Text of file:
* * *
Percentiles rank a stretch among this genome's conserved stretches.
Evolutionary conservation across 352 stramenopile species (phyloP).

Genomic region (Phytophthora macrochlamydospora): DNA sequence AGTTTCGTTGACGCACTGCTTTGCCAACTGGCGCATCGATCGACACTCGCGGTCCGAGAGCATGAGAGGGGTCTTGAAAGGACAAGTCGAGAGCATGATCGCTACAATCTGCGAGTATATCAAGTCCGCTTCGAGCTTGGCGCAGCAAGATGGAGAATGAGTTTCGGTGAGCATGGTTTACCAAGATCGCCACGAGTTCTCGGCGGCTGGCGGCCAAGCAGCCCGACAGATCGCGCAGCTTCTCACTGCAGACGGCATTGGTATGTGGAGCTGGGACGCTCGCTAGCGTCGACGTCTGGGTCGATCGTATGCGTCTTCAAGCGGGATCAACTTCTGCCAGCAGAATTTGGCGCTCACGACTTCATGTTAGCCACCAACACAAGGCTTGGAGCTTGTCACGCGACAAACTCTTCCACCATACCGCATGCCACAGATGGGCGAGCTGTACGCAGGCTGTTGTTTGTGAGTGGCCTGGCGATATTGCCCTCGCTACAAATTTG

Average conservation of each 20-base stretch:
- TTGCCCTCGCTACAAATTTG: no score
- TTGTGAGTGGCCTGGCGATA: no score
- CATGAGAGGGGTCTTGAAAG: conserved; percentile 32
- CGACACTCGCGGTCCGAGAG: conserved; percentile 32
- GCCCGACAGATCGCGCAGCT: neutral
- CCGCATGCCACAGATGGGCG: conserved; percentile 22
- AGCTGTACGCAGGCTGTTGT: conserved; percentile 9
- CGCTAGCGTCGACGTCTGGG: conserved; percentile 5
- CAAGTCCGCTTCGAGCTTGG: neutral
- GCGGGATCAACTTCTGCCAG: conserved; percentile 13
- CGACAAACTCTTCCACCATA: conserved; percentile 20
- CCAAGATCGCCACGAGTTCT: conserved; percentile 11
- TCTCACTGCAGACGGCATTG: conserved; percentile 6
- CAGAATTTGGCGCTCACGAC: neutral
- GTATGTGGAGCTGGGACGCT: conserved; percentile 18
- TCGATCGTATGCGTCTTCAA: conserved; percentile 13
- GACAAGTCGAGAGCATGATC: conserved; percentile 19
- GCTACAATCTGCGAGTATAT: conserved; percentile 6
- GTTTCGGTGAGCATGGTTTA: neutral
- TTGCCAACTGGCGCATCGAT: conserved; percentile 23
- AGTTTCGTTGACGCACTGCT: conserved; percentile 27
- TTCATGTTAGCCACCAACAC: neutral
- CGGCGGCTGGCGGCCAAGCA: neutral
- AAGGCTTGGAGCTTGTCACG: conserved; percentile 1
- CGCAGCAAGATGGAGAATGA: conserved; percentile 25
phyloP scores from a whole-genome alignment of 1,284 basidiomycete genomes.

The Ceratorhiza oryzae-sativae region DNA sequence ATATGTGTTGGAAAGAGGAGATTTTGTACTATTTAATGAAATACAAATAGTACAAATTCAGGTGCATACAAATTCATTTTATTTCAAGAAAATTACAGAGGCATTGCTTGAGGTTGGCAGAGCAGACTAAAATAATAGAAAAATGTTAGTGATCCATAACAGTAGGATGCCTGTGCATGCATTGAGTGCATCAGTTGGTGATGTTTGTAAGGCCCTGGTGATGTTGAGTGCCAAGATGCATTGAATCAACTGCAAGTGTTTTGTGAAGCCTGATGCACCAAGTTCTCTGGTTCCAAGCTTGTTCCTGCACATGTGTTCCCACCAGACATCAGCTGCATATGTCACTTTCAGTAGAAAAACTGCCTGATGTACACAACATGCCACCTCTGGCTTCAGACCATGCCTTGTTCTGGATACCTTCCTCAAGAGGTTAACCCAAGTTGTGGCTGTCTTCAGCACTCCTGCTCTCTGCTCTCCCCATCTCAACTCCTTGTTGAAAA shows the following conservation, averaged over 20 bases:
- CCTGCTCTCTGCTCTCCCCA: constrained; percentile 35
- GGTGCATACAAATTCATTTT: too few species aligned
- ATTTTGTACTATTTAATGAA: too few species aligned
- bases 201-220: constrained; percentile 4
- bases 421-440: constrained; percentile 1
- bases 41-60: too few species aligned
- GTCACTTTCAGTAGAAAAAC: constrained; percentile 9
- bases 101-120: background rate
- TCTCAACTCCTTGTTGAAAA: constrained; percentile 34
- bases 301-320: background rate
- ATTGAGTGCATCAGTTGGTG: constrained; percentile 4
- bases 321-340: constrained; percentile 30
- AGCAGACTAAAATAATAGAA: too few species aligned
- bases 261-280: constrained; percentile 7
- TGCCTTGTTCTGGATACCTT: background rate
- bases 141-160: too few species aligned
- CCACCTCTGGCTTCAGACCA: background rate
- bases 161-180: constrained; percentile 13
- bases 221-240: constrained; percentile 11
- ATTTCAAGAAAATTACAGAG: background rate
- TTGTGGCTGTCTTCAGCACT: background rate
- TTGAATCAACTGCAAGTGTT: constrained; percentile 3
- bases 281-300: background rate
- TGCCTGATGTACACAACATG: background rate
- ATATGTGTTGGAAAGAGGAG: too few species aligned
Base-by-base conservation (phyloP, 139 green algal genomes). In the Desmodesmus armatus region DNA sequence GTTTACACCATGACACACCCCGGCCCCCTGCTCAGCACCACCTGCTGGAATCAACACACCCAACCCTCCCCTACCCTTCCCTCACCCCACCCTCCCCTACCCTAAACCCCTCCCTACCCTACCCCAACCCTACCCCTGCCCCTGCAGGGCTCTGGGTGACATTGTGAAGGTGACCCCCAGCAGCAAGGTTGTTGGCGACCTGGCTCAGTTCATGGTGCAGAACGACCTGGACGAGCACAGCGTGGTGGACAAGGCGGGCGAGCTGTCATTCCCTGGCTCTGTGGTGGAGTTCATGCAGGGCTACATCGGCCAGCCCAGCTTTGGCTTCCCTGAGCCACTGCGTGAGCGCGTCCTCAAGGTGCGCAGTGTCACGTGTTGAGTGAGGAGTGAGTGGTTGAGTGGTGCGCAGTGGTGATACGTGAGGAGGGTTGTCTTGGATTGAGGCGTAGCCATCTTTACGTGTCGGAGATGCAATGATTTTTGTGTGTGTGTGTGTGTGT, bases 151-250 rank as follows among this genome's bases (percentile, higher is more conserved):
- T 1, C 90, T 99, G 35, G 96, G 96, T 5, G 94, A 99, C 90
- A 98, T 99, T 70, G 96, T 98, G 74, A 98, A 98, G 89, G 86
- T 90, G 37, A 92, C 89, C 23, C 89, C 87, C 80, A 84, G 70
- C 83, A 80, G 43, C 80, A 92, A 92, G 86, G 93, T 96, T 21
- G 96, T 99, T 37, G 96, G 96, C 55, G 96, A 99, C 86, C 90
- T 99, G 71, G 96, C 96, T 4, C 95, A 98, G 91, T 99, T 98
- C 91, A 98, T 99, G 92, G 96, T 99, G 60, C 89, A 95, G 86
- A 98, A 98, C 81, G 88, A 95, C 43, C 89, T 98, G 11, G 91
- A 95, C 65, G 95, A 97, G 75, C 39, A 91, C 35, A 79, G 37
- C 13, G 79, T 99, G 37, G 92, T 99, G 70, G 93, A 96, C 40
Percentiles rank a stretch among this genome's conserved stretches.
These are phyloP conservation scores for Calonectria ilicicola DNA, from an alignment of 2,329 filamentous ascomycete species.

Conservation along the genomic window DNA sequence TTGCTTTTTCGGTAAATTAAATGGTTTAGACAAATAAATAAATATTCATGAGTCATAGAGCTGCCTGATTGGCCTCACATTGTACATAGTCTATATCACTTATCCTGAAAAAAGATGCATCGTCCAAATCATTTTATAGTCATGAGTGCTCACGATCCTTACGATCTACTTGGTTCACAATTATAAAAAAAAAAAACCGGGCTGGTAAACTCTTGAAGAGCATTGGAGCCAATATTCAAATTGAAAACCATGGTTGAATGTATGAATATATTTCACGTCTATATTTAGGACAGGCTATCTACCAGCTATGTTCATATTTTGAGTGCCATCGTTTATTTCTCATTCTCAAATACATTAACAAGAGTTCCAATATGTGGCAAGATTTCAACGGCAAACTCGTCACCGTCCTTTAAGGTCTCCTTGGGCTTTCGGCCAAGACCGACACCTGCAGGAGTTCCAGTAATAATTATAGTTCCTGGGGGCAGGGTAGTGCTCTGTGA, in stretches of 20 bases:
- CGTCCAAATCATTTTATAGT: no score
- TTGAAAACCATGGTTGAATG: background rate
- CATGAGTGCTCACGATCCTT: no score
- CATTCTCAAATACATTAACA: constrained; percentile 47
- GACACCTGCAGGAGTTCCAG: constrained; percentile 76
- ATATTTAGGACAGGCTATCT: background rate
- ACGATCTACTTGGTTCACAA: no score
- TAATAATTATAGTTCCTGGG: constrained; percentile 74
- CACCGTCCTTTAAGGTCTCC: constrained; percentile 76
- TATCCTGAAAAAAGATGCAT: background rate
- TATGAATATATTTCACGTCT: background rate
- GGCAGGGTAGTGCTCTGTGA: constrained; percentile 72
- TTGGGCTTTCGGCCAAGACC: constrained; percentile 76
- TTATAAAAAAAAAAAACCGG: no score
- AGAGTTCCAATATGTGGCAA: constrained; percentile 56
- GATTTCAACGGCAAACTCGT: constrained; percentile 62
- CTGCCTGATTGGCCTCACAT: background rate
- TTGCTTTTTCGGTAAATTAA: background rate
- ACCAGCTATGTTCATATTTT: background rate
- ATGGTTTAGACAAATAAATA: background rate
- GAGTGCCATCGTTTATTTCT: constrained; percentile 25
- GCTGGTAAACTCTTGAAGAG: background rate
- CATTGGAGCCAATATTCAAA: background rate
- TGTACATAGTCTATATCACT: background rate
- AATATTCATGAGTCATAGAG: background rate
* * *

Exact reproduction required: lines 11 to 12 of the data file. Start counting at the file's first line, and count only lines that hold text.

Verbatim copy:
- AGCTGTACGCAGGCTGTTGT: conserved; percentile 9
- CGCTAGCGTCGACGTCTGGG: conserved; percentile 5